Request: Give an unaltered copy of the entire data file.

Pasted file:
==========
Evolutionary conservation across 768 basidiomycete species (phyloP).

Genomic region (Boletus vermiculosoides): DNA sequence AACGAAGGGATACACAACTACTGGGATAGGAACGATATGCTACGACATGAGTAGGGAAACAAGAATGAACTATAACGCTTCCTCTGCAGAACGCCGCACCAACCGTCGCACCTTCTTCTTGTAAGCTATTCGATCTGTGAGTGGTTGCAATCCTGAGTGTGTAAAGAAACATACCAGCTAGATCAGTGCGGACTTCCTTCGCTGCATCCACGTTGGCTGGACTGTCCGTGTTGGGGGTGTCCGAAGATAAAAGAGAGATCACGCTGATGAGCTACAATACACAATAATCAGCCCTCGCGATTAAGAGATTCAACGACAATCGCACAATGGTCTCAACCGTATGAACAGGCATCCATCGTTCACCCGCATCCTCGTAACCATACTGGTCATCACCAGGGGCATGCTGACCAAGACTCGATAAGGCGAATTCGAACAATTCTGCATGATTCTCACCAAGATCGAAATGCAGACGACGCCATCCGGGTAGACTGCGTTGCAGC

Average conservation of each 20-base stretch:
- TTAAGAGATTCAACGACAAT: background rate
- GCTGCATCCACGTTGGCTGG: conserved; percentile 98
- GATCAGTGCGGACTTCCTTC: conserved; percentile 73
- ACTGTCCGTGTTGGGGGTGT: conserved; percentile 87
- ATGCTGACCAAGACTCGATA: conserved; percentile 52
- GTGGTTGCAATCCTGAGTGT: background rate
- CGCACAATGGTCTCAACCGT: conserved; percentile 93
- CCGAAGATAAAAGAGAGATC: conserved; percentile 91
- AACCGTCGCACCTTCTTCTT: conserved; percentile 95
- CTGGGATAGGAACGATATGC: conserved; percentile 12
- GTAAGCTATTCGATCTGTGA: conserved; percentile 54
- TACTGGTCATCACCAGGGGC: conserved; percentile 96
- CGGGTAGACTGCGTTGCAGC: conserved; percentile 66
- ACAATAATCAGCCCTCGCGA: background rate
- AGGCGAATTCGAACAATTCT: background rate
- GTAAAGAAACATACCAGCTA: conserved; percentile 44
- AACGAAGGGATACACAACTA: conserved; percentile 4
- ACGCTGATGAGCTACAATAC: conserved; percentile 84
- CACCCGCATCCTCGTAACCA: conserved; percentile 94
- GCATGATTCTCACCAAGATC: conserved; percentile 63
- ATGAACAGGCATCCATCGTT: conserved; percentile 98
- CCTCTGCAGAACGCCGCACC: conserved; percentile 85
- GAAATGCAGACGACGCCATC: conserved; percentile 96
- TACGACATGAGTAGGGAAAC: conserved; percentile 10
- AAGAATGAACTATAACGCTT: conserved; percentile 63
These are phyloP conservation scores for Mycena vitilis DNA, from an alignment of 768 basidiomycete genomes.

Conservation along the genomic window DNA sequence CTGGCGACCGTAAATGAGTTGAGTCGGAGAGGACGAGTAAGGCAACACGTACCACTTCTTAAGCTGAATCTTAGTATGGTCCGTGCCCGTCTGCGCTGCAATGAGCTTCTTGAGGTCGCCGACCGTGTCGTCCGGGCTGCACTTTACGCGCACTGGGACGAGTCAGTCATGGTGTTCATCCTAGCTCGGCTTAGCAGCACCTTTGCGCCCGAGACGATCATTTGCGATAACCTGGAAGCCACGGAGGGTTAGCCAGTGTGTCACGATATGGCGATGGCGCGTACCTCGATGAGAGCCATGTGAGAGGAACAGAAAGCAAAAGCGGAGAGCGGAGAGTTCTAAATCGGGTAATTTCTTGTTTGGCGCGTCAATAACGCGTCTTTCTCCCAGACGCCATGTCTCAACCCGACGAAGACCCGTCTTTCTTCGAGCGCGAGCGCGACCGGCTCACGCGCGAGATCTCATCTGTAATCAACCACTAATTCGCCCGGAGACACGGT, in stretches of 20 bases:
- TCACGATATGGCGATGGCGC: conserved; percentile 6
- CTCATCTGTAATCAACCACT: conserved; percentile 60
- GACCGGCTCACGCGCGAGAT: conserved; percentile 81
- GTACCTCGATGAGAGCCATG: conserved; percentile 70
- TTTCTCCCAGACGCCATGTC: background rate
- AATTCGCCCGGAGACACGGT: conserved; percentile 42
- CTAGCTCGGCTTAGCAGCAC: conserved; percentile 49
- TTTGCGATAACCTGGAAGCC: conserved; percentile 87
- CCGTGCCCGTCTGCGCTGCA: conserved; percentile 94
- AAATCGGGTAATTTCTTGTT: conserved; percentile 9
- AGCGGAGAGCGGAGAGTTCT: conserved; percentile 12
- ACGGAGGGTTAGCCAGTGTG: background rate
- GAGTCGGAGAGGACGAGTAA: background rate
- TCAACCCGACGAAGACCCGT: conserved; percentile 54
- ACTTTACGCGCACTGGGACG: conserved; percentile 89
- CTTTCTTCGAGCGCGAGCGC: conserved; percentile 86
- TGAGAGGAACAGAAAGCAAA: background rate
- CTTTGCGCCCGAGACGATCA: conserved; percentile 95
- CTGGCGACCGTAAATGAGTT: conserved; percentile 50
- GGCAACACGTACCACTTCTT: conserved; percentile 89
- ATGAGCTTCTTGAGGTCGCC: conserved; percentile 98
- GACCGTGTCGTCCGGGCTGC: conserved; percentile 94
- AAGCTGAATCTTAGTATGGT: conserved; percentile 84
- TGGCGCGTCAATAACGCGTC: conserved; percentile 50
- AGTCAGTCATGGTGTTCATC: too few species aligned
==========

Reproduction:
Evolutionary conservation across 768 basidiomycete species (phyloP).

Genomic region (Boletus vermiculosoides): DNA sequence AACGAAGGGATACACAACTACTGGGATAGGAACGATATGCTACGACATGAGTAGGGAAACAAGAATGAACTATAACGCTTCCTCTGCAGAACGCCGCACCAACCGTCGCACCTTCTTCTTGTAAGCTATTCGATCTGTGAGTGGTTGCAATCCTGAGTGTGTAAAGAAACATACCAGCTAGATCAGTGCGGACTTCCTTCGCTGCATCCACGTTGGCTGGACTGTCCGTGTTGGGGGTGTCCGAAGATAAAAGAGAGATCACGCTGATGAGCTACAATACACAATAATCAGCCCTCGCGATTAAGAGATTCAACGACAATCGCACAATGGTCTCAACCGTATGAACAGGCATCCATCGTTCACCCGCATCCTCGTAACCATACTGGTCATCACCAGGGGCATGCTGACCAAGACTCGATAAGGCGAATTCGAACAATTCTGCATGATTCTCACCAAGATCGAAATGCAGACGACGCCATCCGGGTAGACTGCGTTGCAGC

Average conservation of each 20-base stretch:
- TTAAGAGATTCAACGACAAT: background rate
- GCTGCATCCACGTTGGCTGG: conserved; percentile 98
- GATCAGTGCGGACTTCCTTC: conserved; percentile 73
- ACTGTCCGTGTTGGGGGTGT: conserved; percentile 87
- ATGCTGACCAAGACTCGATA: conserved; percentile 52
- GTGGTTGCAATCCTGAGTGT: background rate
- CGCACAATGGTCTCAACCGT: conserved; percentile 93
- CCGAAGATAAAAGAGAGATC: conserved; percentile 91
- AACCGTCGCACCTTCTTCTT: conserved; percentile 95
- CTGGGATAGGAACGATATGC: conserved; percentile 12
- GTAAGCTATTCGATCTGTGA: conserved; percentile 54
- TACTGGTCATCACCAGGGGC: conserved; percentile 96
- CGGGTAGACTGCGTTGCAGC: conserved; percentile 66
- ACAATAATCAGCCCTCGCGA: background rate
- AGGCGAATTCGAACAATTCT: background rate
- GTAAAGAAACATACCAGCTA: conserved; percentile 44
- AACGAAGGGATACACAACTA: conserved; percentile 4
- ACGCTGATGAGCTACAATAC: conserved; percentile 84
- CACCCGCATCCTCGTAACCA: conserved; percentile 94
- GCATGATTCTCACCAAGATC: conserved; percentile 63
- ATGAACAGGCATCCATCGTT: conserved; percentile 98
- CCTCTGCAGAACGCCGCACC: conserved; percentile 85
- GAAATGCAGACGACGCCATC: conserved; percentile 96
- TACGACATGAGTAGGGAAAC: conserved; percentile 10
- AAGAATGAACTATAACGCTT: conserved; percentile 63
These are phyloP conservation scores for Mycena vitilis DNA, from an alignment of 768 basidiomycete genomes.

Conservation along the genomic window DNA sequence CTGGCGACCGTAAATGAGTTGAGTCGGAGAGGACGAGTAAGGCAACACGTACCACTTCTTAAGCTGAATCTTAGTATGGTCCGTGCCCGTCTGCGCTGCAATGAGCTTCTTGAGGTCGCCGACCGTGTCGTCCGGGCTGCACTTTACGCGCACTGGGACGAGTCAGTCATGGTGTTCATCCTAGCTCGGCTTAGCAGCACCTTTGCGCCCGAGACGATCATTTGCGATAACCTGGAAGCCACGGAGGGTTAGCCAGTGTGTCACGATATGGCGATGGCGCGTACCTCGATGAGAGCCATGTGAGAGGAACAGAAAGCAAAAGCGGAGAGCGGAGAGTTCTAAATCGGGTAATTTCTTGTTTGGCGCGTCAATAACGCGTCTTTCTCCCAGACGCCATGTCTCAACCCGACGAAGACCCGTCTTTCTTCGAGCGCGAGCGCGACCGGCTCACGCGCGAGATCTCATCTGTAATCAACCACTAATTCGCCCGGAGACACGGT, in stretches of 20 bases:
- TCACGATATGGCGATGGCGC: conserved; percentile 6
- CTCATCTGTAATCAACCACT: conserved; percentile 60
- GACCGGCTCACGCGCGAGAT: conserved; percentile 81
- GTACCTCGATGAGAGCCATG: conserved; percentile 70
- TTTCTCCCAGACGCCATGTC: background rate
- AATTCGCCCGGAGACACGGT: conserved; percentile 42
- CTAGCTCGGCTTAGCAGCAC: conserved; percentile 49
- TTTGCGATAACCTGGAAGCC: conserved; percentile 87
- CCGTGCCCGTCTGCGCTGCA: conserved; percentile 94
- AAATCGGGTAATTTCTTGTT: conserved; percentile 9
- AGCGGAGAGCGGAGAGTTCT: conserved; percentile 12
- ACGGAGGGTTAGCCAGTGTG: background rate
- GAGTCGGAGAGGACGAGTAA: background rate
- TCAACCCGACGAAGACCCGT: conserved; percentile 54
- ACTTTACGCGCACTGGGACG: conserved; percentile 89
- CTTTCTTCGAGCGCGAGCGC: conserved; percentile 86
- TGAGAGGAACAGAAAGCAAA: background rate
- CTTTGCGCCCGAGACGATCA: conserved; percentile 95
- CTGGCGACCGTAAATGAGTT: conserved; percentile 50
- GGCAACACGTACCACTTCTT: conserved; percentile 89
- ATGAGCTTCTTGAGGTCGCC: conserved; percentile 98
- GACCGTGTCGTCCGGGCTGC: conserved; percentile 94
- AAGCTGAATCTTAGTATGGT: conserved; percentile 84
- TGGCGCGTCAATAACGCGTC: conserved; percentile 50
- AGTCAGTCATGGTGTTCATC: too few species aligned